Being sole breadwinner bad for men's health: study

Being sole breadwinner bad for men's health: study

Being sole breadwinner bad for men's health: study

Men's psychological well-being and health are at the worst when they are the sole breadwinner of the family, according to a new study which shows that gendered expectations in marriage may affect both sexes, not just women.

Using data on group of married men and women over 15 years, researchers examined the relationship between men's and women's relative income contributions.

They found that as men took on more financial responsibility in their marriages, their psychological well-being and health declined.

During the years when men were the families' sole breadwinner, they had psychological well-being scores that were five per cent lower and health scores that were 3.5 per cent lower, on average, than in years when their partners contributed equally.

"A lot of what we know about how gender plays out in marriage focuses on the ways in which women are disadvantaged," said Christin Munsch, professor at University of Connecticut in the US.

"For example, women are more likely to be victims of domestic violence, and they still perform the lion's share of housework," Munsch said.

"Our study contributes to a growing body of research that demonstrates the ways in which gendered expectations are harmful for men too," she said.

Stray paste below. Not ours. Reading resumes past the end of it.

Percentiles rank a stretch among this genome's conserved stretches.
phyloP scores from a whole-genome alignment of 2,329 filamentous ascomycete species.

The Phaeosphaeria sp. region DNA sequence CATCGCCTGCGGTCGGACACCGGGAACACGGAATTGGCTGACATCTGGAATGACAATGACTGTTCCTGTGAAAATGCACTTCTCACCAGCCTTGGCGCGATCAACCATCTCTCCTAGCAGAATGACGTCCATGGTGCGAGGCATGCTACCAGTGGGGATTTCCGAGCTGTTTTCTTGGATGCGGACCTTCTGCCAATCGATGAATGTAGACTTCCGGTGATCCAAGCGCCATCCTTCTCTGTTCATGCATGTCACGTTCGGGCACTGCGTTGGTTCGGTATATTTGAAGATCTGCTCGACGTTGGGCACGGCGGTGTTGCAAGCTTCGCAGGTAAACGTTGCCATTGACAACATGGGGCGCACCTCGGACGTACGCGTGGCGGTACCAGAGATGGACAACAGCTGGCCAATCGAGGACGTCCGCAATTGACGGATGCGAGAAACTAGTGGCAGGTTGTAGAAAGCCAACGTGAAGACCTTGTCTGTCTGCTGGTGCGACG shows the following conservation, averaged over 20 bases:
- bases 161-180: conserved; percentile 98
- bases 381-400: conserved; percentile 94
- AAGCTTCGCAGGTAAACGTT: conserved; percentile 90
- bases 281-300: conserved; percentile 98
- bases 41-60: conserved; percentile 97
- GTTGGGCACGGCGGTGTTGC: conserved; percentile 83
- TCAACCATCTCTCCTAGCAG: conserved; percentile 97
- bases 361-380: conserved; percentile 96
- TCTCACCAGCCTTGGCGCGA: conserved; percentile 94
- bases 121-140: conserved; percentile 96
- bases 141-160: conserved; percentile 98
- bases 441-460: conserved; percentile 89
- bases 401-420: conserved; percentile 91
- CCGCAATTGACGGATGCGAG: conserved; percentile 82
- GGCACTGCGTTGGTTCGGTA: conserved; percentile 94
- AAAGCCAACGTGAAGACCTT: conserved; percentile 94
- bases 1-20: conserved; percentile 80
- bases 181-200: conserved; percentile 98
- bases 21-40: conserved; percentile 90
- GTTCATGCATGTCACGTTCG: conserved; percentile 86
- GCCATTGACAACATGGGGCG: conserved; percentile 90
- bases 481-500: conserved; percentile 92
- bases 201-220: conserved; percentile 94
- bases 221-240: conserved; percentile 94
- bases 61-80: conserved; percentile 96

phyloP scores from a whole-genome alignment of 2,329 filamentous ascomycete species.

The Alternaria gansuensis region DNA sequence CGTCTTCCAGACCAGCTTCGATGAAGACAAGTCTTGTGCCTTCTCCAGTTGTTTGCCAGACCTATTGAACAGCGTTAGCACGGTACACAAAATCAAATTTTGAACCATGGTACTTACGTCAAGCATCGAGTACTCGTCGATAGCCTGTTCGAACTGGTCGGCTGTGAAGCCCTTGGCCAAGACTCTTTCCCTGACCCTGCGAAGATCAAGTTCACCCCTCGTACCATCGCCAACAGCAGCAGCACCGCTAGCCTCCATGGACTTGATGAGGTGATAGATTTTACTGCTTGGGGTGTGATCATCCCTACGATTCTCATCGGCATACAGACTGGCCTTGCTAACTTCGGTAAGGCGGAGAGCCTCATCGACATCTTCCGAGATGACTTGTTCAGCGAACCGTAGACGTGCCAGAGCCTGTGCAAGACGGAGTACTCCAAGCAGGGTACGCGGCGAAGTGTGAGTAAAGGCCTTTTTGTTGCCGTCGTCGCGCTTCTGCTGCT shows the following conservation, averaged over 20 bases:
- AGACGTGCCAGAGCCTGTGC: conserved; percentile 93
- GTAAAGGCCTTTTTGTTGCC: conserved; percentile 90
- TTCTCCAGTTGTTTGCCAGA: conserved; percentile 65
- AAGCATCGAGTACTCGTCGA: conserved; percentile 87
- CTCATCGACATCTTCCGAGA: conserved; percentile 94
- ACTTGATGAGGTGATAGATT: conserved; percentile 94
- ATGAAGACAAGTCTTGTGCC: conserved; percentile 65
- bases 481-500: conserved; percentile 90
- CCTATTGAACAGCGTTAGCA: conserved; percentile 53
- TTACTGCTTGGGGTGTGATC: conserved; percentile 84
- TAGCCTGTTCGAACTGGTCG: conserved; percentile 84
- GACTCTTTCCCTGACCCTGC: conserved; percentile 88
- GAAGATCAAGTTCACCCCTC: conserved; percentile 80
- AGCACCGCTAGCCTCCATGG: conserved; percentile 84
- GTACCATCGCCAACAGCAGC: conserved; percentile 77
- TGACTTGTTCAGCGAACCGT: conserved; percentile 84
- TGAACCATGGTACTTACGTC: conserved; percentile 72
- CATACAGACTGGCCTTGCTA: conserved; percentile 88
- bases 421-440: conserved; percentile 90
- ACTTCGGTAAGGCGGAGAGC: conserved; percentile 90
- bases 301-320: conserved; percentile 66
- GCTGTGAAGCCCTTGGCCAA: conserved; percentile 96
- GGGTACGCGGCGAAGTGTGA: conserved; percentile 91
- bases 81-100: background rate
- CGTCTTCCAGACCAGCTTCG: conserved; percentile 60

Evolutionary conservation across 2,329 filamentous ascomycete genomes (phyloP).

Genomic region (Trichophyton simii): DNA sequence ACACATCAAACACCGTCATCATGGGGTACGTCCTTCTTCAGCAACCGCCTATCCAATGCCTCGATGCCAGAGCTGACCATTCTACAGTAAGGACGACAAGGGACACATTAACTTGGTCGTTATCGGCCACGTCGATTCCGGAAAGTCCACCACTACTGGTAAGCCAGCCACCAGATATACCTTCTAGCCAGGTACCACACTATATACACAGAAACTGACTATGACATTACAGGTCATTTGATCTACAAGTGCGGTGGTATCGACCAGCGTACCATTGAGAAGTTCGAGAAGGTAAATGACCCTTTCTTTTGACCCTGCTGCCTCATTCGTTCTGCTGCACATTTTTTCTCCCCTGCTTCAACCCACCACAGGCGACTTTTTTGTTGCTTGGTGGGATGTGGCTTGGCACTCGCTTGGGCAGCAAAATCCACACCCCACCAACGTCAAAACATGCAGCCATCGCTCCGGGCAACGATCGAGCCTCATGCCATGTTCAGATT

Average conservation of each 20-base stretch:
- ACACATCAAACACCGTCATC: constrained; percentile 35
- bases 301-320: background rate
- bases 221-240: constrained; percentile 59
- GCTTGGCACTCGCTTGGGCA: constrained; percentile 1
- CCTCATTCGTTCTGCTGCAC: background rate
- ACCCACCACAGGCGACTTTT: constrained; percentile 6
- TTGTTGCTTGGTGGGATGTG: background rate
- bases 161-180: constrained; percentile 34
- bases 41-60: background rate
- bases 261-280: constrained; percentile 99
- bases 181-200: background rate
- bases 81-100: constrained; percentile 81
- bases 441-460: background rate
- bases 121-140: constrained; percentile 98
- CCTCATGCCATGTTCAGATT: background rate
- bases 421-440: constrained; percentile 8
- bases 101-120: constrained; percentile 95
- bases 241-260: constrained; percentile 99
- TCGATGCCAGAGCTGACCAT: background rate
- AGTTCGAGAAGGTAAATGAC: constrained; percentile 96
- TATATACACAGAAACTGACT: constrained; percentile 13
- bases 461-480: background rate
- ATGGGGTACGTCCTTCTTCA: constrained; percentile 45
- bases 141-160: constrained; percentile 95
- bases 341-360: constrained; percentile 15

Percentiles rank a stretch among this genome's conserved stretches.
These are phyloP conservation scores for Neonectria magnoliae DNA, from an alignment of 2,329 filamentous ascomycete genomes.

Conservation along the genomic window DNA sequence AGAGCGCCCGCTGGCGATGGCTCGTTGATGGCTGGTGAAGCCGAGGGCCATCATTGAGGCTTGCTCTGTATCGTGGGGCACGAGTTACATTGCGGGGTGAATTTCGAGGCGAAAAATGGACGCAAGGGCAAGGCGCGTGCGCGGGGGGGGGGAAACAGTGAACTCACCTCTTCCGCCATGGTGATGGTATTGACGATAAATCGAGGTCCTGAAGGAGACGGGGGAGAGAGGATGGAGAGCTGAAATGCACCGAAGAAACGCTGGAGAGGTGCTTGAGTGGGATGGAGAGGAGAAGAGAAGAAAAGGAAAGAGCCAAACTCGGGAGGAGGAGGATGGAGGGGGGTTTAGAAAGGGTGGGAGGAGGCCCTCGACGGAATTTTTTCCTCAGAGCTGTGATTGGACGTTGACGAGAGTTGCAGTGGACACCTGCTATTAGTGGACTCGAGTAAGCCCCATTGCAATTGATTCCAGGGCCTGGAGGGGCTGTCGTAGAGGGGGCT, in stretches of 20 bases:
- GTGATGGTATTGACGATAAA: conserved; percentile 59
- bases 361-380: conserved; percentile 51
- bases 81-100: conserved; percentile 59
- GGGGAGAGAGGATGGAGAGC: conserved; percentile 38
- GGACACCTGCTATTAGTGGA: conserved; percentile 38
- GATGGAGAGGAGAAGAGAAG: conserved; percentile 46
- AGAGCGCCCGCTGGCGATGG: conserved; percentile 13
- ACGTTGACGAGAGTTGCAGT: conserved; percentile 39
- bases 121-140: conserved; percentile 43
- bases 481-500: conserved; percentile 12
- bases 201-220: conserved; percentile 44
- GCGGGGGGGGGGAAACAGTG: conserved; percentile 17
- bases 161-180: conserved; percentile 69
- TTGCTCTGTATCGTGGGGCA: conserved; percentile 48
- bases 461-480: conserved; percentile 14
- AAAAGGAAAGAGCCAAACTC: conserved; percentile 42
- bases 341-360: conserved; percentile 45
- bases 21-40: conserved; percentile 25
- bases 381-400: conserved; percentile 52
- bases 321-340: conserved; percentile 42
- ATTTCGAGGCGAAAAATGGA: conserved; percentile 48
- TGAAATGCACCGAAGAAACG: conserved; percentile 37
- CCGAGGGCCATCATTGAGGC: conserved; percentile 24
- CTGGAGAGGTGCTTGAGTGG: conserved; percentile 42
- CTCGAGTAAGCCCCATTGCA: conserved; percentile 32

"Men are expected to be breadwinners, yet providing for one's family with little or no help has negative repercussions," she added.

Breadwinning has the opposite effect for women when it comes to psychological well-being. Women's psychological well-being improved as they made greater economic contributions.

Conversely, as they contributed less relative to their spouses, their psychological well-being declined.

Munsch attributes these psychological well-being differences to cultural expectations for men and women.

"Men who make a lot more money than their partners may approach breadwinning with a sense of obligation and worry about maintaining breadwinner status," said Munsch.

"Women, on the other hand, may approach breadwinning as an opportunity or choice. Breadwinning women may feel a sense of pride, without worrying what others will say if they can't or don't maintain it," she said.

"Our study finds that decoupling breadwinning from masculinity has concrete benefits for both men and women," said Munsch.

"Whereas men's psychological well-being and health tend to increase as their wives take on more economic responsibility, women's psychological well-being also improves as they take on more economic responsibility," she said.

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